“Welcome to Guatemala”
It’s a greeting, sure. But more often that phrase, when uttered by locals and expats is accompanied by an eye roll, usually in reaction to something that seems simple to execute but is anything but.
I’ve learned this after about a month and a half in this wild, beautiful, chaotic country.
Need to publish something? Ah, the internet is out right now. Like to take a shower? Hm, there won’t be water for four hours. Want to pick up your laundry? Turns out they closed early. Heading to your favorite cafe for lunch? They decided not to open at all. Looking to take a bus? It’s two hours late.
You get the idea.
But this is all just context for me explaining why for those of you who are postcard-level subscribers, your September dispatches will be arriving …from Pittsburgh.
As it turns out, you cannot mail anything from this country. Nothing at all. It’s not that it takes a long time or that its inefficient, it’s that there simply is no mail service anymore.
Arriving at that realization, however, required a bit of a wild goose chase, Guatemala style.
About a week ago, I purchased the postcards from a little shop on the main street here in Panajachel, Calle Santander. Yep, despite the fact that there is no mail service here, you can still purchase postcards. Most Guatemalan thing ever.
Next up, a post office. A quick search on my phone showed the town Oficina de Correos was just off the main street. When I arrived at the location, however, I found only boarded up buildings and a small storefront. I went in the tienda and asked: is there a post office nearby?
No, not in Pana, one woman told me. “Solamente in Sololá,” a nearby town up the hill from the lake.
OK fine, I thought. I’m dedicated. So yesterday I made a plan to take a chicken bus — that is, a bus that transports both people and chickens — to Sololá to mail the cards. Just before I got on the bus, thankfully, I looked on my map to see where the post office was, and I couldn’t find one.
I texted one of my Guatemalan friends here, Pupas to ask where it was.
There is no post office in Sololá, he insisted. But “hay un correo en Pana.”
A few beats later, he responded: “Pienso que ya no existe,” I think it does not exist anymore.
Apparently a lot of Guatemalans don’t think about mail all that much.
So I asked a uniformed security guard. Yeah, he told me in Spanish. Over on Calle Principal. I took the bait and made the walk. The the locale he described, there was indeed an office of sorts, but it had more the look of an empty warehouse. The woman walking around within looked surprised to see.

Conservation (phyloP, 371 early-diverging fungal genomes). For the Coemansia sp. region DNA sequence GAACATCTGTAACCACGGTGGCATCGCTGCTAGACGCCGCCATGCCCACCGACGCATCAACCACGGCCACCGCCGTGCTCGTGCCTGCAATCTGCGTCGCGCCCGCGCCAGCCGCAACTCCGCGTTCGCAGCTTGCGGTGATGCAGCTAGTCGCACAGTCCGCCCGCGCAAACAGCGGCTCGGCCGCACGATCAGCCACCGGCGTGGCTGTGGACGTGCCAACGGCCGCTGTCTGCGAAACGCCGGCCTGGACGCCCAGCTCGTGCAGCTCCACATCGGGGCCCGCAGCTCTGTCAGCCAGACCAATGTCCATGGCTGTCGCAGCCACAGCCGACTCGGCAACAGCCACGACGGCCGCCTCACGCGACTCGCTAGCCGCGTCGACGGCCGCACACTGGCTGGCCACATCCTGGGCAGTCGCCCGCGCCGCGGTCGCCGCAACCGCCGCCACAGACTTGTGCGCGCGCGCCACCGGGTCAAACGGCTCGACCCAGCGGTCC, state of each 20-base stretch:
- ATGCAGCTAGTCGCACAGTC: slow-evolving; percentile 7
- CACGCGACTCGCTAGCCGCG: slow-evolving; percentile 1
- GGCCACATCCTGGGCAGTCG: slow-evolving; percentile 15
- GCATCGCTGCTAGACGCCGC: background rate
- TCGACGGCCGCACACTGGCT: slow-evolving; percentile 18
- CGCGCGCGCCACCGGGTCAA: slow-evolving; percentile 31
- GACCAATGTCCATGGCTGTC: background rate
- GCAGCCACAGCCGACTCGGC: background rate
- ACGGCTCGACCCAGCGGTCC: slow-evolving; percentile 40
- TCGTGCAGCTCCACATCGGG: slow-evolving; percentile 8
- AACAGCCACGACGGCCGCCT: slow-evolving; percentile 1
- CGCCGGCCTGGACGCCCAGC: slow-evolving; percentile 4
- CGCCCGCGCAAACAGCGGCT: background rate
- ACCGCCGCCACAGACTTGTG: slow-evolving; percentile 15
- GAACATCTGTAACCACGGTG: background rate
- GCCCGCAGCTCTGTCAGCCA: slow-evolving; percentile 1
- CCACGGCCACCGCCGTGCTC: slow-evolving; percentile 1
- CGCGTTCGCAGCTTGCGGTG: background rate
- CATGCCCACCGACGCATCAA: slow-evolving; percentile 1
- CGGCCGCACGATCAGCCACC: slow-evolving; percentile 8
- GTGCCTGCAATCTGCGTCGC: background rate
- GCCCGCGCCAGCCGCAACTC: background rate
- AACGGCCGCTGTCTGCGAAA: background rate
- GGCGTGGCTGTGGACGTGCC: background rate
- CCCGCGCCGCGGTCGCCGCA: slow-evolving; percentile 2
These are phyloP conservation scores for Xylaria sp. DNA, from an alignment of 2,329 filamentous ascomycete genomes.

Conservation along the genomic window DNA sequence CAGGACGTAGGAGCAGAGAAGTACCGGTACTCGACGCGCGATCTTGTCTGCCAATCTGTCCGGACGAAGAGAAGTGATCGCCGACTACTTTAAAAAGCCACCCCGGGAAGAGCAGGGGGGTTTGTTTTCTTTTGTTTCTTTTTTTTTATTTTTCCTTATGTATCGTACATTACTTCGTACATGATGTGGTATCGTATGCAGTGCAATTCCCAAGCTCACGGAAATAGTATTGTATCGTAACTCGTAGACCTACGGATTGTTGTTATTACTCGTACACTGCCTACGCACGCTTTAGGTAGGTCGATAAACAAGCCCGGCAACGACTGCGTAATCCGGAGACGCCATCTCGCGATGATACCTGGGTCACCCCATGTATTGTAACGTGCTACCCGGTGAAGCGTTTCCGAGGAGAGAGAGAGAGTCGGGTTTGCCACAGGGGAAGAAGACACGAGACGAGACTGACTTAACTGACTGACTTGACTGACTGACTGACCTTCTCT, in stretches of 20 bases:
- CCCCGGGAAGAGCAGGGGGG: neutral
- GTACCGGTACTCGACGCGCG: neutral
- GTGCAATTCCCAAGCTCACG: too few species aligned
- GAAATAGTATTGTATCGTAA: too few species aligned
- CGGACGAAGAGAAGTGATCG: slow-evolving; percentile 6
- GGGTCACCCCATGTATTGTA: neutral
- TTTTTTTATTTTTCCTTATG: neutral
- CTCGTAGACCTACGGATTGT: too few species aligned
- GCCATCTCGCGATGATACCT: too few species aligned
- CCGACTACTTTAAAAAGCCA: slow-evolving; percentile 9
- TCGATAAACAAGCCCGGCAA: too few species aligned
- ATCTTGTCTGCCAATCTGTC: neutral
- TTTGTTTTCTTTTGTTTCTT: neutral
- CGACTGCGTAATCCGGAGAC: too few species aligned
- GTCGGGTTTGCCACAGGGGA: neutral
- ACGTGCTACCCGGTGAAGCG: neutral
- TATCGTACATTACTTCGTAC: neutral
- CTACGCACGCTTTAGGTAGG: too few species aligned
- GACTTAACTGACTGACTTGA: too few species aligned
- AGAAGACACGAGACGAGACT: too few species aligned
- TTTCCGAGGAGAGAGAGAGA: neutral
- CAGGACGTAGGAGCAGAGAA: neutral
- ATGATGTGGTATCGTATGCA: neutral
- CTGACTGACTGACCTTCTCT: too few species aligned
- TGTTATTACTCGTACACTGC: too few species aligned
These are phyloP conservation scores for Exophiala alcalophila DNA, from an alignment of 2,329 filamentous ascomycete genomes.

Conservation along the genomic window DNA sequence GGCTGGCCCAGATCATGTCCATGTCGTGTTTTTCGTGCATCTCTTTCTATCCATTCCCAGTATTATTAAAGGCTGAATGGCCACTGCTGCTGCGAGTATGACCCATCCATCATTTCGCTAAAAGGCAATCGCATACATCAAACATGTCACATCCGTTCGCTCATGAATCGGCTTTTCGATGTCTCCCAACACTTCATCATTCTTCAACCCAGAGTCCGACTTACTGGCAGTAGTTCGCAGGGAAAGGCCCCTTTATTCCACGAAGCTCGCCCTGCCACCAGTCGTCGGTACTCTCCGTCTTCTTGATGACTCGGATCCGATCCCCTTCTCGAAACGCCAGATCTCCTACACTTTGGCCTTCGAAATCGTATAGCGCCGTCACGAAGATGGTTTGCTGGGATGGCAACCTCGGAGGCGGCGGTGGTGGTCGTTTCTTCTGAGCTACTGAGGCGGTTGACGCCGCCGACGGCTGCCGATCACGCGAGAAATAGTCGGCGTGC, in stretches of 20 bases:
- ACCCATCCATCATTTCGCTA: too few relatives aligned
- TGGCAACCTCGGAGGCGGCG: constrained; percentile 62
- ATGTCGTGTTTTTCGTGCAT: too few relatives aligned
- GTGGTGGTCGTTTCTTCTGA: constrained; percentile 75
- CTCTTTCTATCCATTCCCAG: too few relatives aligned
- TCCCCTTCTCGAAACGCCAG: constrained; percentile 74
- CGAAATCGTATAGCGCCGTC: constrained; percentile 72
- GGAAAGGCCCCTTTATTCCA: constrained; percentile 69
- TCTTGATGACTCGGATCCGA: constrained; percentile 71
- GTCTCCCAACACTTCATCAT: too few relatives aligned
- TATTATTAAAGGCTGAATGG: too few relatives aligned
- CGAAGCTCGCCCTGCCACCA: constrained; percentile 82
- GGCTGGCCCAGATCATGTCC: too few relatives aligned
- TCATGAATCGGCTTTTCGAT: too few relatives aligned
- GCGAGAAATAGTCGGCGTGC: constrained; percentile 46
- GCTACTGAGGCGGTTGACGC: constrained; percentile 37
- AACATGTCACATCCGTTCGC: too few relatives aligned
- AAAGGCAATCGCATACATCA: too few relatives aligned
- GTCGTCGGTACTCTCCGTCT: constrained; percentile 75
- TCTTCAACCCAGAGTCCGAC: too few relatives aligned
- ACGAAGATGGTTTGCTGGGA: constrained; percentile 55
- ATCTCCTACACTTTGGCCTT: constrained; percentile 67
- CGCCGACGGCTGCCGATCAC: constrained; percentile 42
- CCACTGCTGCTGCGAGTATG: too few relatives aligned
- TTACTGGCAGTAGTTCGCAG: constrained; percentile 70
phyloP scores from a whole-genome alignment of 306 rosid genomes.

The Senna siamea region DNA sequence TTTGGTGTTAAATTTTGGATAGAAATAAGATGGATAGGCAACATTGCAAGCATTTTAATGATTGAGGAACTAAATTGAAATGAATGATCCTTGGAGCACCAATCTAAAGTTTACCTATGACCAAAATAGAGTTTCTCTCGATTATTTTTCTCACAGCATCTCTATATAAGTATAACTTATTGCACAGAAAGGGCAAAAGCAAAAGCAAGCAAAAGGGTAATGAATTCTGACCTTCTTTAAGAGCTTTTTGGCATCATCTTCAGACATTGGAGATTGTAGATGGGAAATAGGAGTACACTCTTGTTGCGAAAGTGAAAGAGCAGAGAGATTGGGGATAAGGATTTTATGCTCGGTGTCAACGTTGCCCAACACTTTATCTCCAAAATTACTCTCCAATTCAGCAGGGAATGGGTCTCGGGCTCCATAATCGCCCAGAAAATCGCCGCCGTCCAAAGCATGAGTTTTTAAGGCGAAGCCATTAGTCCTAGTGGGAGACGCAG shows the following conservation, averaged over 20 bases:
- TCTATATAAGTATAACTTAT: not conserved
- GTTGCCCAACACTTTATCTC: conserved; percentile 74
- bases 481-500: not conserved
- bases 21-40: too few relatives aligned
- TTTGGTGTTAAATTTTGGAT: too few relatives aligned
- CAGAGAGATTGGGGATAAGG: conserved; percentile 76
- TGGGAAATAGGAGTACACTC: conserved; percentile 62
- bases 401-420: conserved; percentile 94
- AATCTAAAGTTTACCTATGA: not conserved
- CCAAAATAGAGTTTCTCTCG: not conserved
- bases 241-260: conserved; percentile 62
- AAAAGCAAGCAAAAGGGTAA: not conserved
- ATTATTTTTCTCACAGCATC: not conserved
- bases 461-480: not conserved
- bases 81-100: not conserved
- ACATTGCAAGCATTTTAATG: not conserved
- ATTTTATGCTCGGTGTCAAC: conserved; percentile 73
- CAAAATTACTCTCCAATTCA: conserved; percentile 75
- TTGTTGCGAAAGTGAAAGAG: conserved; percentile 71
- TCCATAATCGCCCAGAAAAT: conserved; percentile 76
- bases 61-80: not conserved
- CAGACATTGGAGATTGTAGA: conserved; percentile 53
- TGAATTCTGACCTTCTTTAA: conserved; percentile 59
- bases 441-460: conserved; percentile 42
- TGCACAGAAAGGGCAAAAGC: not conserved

They had no stamps, and I couldn’t mail from there, she said. To go to an actual post office, she said, I would need to take a boat to San Pedro.
I’m still keeping the hope alive over here, so I searched for the San Pedro post office on my phone. Sure enough, it came up! — next to small, red lettering that read “permanently closed.”
It was time to go see Mike, expat owner of Pana’s Crossroads Cafe and explainer of all town oddities and happenings.
As I collapsed onto one of the wooden stools at the counter, I sighed.
“Riddle me this, Mike. Where can I find a post office?”
He glanced at me, stone-faced, while pouring my espresso.
“Well, its pointless to look for a post office,” he said. “Because there is no postal service.”
If you’re surprised, its possible you haven’t spend enough time in Guatemala.
Apparently, way back in 2016, the new government voted not to extend its contract with the mailing agency. Depending on who you ask, the new president didn’t want to bribe the right people or the workers went on strike and nothing came of it.
Either way, mail was abruptly stopped.
And more than two years later, it’s still non-existent, making Guatemala the only country in Central or South American without a postal service, and one of the only countries in the world to be without (although some countries have suspended international deliveries and others are massively inefficient).
Last year, the USPS smartly suspended its service to Guatemala too. Those letters weren’t going anywhere.
Yeah, and you thought Mexico was bad. Mexico is an efficient dream, comparatively.
There are other shipping options, such as FedEx and UPS, but they are extremely unaffordable (by unaffordable I mean my parents attempted to send me a small package from the states and it cost a total of $300 — $200 to send it and $100 to receive it).
SO: in synapsis, you can expect your dispatches to be stamped from Pennsylvania.
Welcome to Guatemala: you’ll never get a postcard from here (well, at least not anytime soon).
At least for once, you can expect it to arrive on time.